That was the first time anyone connected with XYZ had complained about the October 12 post, other than since-deleted tweets that corrected the size of the list from 40,000 domains to 12,000.
The RSEP (pdf) that causes all this kerfuffle has not been amended. It still says:
XYZ will reserve names prohibited for registration by the Chinese government at the registry level internationally, so the Gateway itself will not need to be used to block the registration of of any names. Therefore, a registrant in China will be able to register the same domain names as anyone else in the world.
This fairly unambiguous statement is what XYZ says was “misinterpreted” by DI (and everyone else who read it).
However, it’s not just a couple of sentences taken out of context. The context also suggests preemptive banning of domains.
The very next sentence states:
When the Gateway is initially implemented we will not run into a problem whereby a Chinese registrant has already registered a name prohibited for registration by the Chinese government because Chinese registrars are already enforcing a prohibition on the registration of names that are in violation of Chinese law.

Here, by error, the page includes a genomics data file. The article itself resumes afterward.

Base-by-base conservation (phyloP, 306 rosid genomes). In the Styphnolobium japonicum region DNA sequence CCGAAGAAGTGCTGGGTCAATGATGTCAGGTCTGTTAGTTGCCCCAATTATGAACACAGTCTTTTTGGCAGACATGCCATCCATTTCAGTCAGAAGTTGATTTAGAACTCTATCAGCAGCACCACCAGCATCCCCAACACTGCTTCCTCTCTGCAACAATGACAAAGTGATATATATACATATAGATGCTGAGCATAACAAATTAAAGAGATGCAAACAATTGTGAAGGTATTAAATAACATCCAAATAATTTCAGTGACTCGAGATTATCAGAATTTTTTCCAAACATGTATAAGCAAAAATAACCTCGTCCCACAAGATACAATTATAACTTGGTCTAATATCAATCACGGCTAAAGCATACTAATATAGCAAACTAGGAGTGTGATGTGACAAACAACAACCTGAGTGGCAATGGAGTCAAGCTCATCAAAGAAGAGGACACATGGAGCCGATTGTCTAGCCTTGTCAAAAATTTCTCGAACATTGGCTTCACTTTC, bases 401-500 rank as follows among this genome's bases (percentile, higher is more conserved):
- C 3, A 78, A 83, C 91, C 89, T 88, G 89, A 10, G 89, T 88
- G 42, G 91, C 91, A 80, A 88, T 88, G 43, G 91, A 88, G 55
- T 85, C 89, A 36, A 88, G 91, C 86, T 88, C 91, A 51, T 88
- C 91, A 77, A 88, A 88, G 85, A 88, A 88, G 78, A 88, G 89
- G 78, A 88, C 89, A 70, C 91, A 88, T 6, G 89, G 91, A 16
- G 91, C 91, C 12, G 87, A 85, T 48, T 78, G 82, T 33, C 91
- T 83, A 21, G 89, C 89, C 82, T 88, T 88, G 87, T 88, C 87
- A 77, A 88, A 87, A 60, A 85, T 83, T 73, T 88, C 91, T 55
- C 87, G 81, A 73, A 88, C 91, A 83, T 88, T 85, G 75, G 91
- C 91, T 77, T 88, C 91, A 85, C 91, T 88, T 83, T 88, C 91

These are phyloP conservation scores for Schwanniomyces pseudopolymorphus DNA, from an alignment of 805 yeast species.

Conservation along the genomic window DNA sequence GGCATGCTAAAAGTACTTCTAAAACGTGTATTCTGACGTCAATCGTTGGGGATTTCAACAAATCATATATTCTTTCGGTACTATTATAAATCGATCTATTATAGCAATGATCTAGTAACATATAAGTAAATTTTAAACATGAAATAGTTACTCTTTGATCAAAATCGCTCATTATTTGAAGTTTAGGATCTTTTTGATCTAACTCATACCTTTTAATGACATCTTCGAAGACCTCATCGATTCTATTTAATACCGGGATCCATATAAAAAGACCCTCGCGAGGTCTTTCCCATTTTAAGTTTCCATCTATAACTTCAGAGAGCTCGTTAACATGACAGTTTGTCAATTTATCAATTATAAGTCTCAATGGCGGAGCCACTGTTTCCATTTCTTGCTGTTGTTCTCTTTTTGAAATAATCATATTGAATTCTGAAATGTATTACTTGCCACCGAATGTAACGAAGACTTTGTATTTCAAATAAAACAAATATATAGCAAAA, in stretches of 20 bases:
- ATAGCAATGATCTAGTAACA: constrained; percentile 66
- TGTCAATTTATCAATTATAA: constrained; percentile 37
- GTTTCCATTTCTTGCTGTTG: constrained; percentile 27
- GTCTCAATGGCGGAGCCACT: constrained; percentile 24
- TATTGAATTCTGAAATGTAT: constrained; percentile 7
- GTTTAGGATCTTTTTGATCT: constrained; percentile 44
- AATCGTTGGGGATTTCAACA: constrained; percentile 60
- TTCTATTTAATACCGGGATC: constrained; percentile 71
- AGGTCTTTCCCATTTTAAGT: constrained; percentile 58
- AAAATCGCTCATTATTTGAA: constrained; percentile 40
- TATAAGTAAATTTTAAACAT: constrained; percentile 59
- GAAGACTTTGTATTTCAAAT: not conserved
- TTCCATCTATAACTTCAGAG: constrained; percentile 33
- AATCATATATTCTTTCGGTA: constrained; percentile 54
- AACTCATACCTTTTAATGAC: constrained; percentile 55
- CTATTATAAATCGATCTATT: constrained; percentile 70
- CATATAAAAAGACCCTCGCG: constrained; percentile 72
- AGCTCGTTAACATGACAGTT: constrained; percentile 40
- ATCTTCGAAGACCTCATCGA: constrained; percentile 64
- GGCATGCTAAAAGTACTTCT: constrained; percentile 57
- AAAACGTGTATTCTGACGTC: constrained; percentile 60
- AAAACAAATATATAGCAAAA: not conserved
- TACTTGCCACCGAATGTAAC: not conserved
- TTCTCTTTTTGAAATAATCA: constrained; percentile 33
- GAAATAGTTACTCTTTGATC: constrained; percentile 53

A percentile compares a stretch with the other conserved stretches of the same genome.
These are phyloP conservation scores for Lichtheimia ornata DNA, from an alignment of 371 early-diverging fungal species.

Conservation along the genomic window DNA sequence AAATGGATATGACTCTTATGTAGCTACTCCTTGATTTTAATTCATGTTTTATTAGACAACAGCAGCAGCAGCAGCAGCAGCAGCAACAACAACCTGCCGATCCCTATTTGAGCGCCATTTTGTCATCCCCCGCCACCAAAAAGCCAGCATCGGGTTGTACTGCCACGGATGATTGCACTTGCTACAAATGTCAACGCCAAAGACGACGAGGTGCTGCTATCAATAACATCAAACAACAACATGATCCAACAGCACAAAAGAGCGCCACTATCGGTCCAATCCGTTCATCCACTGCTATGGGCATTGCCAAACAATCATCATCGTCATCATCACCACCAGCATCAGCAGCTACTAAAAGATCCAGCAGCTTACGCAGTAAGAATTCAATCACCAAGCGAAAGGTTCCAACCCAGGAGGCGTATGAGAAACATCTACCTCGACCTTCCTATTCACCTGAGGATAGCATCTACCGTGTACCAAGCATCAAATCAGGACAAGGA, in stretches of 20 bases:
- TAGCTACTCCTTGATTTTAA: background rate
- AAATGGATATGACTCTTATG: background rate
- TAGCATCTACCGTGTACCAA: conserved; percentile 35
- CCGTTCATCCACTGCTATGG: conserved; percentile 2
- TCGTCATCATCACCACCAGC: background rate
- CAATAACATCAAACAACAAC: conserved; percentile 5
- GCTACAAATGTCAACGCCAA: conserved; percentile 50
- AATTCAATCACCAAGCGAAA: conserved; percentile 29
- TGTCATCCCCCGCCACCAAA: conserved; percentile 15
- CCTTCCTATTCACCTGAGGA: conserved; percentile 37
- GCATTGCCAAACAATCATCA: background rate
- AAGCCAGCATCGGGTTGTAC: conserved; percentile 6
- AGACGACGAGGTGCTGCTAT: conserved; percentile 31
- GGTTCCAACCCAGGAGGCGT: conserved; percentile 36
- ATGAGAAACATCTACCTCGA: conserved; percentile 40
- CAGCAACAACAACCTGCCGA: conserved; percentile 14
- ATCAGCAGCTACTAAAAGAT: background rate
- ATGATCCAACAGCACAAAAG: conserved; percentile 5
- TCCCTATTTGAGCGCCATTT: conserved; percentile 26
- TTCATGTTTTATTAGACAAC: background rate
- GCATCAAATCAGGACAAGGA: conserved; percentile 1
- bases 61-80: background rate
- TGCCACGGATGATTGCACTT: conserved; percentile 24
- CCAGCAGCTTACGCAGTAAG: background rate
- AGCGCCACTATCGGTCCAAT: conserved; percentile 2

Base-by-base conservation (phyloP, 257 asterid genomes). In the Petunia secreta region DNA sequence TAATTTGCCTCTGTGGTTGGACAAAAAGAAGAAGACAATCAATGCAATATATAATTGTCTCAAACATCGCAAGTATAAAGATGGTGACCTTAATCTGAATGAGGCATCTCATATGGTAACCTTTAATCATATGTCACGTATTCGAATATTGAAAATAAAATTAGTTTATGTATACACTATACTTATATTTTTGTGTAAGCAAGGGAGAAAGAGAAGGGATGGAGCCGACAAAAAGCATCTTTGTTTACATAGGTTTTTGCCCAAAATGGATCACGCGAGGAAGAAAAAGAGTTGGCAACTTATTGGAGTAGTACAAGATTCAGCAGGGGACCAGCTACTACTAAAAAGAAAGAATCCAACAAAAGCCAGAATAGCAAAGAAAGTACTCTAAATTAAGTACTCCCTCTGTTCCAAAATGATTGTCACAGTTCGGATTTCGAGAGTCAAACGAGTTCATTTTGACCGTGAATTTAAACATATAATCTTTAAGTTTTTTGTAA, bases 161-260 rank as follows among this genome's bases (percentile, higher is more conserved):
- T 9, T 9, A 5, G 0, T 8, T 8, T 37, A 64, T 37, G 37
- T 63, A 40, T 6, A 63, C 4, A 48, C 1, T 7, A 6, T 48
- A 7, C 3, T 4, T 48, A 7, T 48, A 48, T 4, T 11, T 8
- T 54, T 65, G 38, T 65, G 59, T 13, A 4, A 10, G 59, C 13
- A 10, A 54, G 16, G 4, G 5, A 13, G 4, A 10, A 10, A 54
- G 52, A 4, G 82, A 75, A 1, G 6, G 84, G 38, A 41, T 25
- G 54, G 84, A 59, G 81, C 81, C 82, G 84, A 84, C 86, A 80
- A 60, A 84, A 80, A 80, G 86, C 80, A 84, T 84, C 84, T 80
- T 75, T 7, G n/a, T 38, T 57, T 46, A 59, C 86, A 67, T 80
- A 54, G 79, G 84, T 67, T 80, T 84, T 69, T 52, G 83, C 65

This states that Chinese residents are already being preemptively banned, by Chinese registrars, from registering domains deemed illegal in China.
The next few paragraphs of the RSEP deal with post-registration scenarios of domains being banned, clearly delineated from the paragraph dealing with pre-registration scenarios.
In his blog post, Negari said the RSEP “addressed the proactive abuse mitigation we will take to shut down phishing, pharming, malware, and other abuse in China”.
I can’t believe this is true. The consequence would be that if China sent XYZ a take-down notice about a malware or phishing site registered to a non-Chinese registrant, XYZ would simply ignore it.
Regardless, the takeaway today is that XYZ is now saying that it will not ban a domain before it has been registered, unless that domain has previously been registered by a Chinese resident and subsequently specifically banned by the Chinese government.